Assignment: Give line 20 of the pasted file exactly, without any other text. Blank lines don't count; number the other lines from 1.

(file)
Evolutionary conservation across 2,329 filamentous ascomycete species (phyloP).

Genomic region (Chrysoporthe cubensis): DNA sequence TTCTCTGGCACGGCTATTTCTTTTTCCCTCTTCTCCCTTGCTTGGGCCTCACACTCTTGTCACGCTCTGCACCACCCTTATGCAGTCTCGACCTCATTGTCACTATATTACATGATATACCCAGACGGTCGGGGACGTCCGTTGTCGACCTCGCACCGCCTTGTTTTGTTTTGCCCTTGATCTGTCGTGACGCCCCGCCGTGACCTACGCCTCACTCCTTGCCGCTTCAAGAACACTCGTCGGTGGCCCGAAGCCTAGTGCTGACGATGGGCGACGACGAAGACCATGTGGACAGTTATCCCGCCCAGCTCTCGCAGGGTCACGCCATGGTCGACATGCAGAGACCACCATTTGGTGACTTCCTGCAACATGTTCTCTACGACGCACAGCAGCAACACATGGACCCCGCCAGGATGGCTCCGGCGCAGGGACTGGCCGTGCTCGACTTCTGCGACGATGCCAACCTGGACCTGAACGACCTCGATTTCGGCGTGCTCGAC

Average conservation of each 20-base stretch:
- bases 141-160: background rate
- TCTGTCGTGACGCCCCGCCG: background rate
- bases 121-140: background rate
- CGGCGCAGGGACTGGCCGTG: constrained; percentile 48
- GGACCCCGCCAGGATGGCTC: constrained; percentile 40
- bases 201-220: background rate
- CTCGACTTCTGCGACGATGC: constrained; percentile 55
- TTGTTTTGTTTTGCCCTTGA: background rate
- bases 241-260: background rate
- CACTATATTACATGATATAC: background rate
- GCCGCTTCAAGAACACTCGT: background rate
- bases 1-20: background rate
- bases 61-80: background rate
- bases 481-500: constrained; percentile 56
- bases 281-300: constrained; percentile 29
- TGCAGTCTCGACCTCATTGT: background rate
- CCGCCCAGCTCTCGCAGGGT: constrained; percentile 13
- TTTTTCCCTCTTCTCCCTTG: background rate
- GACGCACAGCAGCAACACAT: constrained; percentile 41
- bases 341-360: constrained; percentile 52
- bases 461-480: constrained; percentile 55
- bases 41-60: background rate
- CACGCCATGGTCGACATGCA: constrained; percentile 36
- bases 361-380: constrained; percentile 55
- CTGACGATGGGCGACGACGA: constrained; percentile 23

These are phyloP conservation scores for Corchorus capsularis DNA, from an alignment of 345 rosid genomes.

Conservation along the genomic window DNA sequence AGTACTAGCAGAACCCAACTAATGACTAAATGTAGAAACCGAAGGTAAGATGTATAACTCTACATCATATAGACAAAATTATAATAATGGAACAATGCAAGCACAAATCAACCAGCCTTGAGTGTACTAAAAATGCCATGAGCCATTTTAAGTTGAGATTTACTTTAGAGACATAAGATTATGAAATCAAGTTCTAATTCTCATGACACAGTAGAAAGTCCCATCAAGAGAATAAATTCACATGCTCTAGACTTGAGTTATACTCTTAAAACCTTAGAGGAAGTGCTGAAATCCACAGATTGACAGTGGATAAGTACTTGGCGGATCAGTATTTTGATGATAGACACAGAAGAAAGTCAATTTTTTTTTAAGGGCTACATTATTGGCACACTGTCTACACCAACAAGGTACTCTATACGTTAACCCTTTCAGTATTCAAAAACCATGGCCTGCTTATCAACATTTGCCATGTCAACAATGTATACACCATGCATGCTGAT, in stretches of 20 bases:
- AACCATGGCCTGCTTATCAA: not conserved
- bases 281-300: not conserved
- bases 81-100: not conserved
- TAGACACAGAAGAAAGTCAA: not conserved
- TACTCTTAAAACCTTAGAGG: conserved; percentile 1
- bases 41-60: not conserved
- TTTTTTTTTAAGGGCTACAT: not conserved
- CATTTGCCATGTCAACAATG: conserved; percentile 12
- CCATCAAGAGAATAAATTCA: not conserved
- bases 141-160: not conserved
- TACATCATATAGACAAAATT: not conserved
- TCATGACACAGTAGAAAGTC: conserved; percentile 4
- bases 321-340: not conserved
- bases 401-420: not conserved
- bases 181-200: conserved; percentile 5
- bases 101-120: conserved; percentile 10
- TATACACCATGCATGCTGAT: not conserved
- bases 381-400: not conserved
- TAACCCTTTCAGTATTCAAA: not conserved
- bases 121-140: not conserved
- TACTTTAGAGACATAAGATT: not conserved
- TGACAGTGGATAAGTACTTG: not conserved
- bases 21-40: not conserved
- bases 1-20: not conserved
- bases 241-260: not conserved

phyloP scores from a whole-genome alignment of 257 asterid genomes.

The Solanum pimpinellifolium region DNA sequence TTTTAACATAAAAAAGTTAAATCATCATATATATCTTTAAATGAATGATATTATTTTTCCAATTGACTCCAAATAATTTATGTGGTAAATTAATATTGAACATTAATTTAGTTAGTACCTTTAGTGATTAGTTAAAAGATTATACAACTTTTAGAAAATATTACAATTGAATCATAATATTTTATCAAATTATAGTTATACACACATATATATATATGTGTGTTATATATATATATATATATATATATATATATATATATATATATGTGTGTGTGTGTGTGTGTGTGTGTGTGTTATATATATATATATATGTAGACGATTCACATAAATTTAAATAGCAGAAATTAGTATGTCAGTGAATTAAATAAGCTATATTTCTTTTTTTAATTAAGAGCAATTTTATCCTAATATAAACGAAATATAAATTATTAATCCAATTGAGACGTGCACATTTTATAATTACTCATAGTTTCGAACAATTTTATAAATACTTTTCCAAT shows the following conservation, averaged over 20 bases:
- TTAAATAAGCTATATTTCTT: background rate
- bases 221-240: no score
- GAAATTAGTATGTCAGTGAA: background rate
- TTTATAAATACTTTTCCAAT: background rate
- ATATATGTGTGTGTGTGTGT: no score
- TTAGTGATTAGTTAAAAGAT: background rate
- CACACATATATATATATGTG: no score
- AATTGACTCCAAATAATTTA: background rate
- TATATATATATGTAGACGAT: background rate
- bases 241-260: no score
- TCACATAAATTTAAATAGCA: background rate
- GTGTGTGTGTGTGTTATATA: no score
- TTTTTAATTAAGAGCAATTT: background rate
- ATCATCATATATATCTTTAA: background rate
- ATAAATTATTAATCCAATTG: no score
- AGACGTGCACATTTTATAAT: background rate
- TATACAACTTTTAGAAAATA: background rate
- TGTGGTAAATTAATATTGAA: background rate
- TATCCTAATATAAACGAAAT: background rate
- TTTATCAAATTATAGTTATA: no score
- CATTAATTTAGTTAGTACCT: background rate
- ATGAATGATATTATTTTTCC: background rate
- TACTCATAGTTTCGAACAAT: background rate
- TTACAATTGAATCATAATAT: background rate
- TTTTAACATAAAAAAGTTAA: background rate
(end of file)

- CCGCCCAGCTCTCGCAGGGT: constrained; percentile 13